Monroe County Childhood Conditions Virtual Summit (MC3)

Tuesday, October 27, 2020 10am – 3pm

In October of 2020, Youth Services Bureau of Monroe County and Building a Thriving Compassionate Community (BTCC) convened approximately 150 community members for the Monroe County Childhood Conditions Summit (MC3). Our theme of what surrounds us shapes us grounded us in the understanding that children are shaped by the relationships they have, the neighborhoods they live in, the places they learn and play, and the community organizations that serve them.

The 2020 MC3 Summit revisited our original theme and explored conditions surrounding equity, trauma and advocacy in the context of the COVID-19 pandemic. As we continue to build thriving compassionate communities, we know we must widen our focus from individual youth and families to the conditions that frame our lives.

Thanks to the generosity of our sponsors (Youth Services Bureau, Monroe County Public Library, Anthem, and Community Justice and Mediation Center), we were excited to share the 2020 summit free of charge. We offered virtual sessions the day of the summit and links to pre-recorded sessions that may be viewed at your own convenience. Below you will find links to recorded sessions, they will be continually updated.


Summit Schedule

Complete session descriptions follow the schedule.

These sessions were held virtually via Zoom on Tuesday, October 27th:

10:00 – 10:45 Opening Session

View the Opening Session

11:00 – 12:00 Concurrent Morning Sessions (3 options)

  1. Engaging Children in Virtual Programming
  2. Teens Tell All: Navigating the COVID-19 Pandemic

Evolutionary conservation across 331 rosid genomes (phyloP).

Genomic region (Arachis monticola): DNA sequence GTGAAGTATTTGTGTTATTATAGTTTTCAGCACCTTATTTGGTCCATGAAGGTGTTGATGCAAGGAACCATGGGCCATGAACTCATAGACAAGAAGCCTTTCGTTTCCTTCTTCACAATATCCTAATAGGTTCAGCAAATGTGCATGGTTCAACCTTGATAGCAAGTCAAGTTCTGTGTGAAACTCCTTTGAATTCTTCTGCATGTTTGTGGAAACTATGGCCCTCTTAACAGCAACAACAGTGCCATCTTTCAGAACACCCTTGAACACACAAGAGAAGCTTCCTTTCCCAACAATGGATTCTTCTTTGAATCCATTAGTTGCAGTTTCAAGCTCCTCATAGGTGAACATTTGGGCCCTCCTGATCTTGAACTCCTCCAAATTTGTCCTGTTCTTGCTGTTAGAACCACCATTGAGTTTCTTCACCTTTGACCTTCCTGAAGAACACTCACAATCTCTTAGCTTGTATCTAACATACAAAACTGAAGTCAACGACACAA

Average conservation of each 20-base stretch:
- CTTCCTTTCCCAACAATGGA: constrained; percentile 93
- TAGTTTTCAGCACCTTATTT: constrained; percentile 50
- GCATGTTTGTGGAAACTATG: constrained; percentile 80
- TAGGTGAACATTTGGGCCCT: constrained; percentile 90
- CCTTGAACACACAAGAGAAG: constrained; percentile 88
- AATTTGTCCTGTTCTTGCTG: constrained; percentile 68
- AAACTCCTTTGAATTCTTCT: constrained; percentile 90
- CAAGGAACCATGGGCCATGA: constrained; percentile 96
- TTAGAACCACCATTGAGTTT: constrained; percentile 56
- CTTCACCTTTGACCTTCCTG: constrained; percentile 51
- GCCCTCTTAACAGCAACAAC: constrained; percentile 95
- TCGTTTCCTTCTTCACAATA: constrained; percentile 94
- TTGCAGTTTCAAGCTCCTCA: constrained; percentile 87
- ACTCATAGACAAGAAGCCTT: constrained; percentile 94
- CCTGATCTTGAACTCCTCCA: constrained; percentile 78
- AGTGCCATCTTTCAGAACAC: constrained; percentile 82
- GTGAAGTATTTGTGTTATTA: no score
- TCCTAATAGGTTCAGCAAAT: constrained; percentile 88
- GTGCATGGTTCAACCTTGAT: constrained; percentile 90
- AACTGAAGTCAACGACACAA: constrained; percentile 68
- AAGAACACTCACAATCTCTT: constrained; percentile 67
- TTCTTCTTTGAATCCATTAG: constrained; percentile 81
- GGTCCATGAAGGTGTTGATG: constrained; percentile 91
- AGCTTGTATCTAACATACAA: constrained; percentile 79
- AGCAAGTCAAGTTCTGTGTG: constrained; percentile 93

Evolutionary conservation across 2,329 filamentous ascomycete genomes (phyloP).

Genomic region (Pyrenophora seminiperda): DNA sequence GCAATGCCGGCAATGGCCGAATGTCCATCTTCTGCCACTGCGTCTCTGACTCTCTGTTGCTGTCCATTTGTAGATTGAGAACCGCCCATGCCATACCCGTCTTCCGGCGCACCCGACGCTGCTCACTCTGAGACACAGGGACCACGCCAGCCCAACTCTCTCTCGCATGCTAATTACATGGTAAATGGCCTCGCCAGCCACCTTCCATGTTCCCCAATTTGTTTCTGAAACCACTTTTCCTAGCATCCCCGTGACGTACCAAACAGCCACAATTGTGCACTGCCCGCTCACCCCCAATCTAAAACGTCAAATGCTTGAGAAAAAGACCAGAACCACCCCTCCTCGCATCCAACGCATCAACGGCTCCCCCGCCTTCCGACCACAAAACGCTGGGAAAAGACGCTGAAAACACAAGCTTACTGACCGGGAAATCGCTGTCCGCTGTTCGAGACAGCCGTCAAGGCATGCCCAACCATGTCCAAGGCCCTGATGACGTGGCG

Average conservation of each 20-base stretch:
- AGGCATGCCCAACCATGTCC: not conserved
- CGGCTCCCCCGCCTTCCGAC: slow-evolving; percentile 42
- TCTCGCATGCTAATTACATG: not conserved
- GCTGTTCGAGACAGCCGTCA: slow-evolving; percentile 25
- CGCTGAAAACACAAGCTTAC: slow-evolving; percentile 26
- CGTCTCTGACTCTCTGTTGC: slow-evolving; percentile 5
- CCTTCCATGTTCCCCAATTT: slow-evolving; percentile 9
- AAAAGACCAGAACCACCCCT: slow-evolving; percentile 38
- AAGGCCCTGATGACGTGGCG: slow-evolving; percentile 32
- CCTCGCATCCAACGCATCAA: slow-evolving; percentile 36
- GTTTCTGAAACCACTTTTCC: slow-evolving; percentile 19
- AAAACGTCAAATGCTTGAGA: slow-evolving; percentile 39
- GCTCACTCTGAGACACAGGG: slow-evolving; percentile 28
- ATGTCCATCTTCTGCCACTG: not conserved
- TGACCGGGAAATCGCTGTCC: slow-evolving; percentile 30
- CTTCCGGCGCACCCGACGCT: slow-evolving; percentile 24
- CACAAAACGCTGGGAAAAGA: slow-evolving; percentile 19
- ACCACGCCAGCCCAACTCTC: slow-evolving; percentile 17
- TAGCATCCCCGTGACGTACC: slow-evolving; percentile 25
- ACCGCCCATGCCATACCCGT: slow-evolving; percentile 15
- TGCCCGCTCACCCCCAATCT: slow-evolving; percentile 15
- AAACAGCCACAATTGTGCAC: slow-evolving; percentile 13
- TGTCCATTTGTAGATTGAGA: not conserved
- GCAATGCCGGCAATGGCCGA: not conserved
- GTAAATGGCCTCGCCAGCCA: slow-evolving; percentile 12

3. Can Schools Work Magic Out of Thin Air? How COVID Exposes Indiana’s Unsustainable K-12 Funding*

12:00 – 1:30 Summit Speaks Videos

1:30 – 2:30 Concurrent Afternoon Sessions (3 options)

  1. Youth Action for an Inclusive School Curriculum and Climate*
  2. A Multi-Faceted Approach to Having Candid Conversations About Race With Children*
  3. Youth Trauma and Resilience in a Pandemic*

2:30 – 3:00 Closing Session

View the Closing Session

These sessions will continue to be updated throughout October 2020:

  1.  Inclusive Language: Do I Say This or That? Help!*
  2. Creating Virtual Teen Spaces in Discord: Strategies, Tips, and Tricks*: Available here!
  3. From Stuck to Unstuck: A Toolkit for Responding to Trauma in Our Individual, Family, and Community Systems*
  4. BIPOCx: What is Really Killing Us?*
  5. Understanding and Addressing Microaggressions*

*CEUs are available for these sessions.


Session Descriptions

Morning Session 1: Engaging Children in Virtual Programming

View the recording

Closed captioning for the recording

Description:  Let’s talk about how to develop online programming that is interactive, engaging, safe, and developmentally appropriate. Join WonderLab education director Deirdre Sheets in discussing how WonderLab brought hands-on, interactive learning online. Discussion will include online safety, child development, programming and delivery practices, and how to build an online learning community.

Presenter: Deirdre Sheets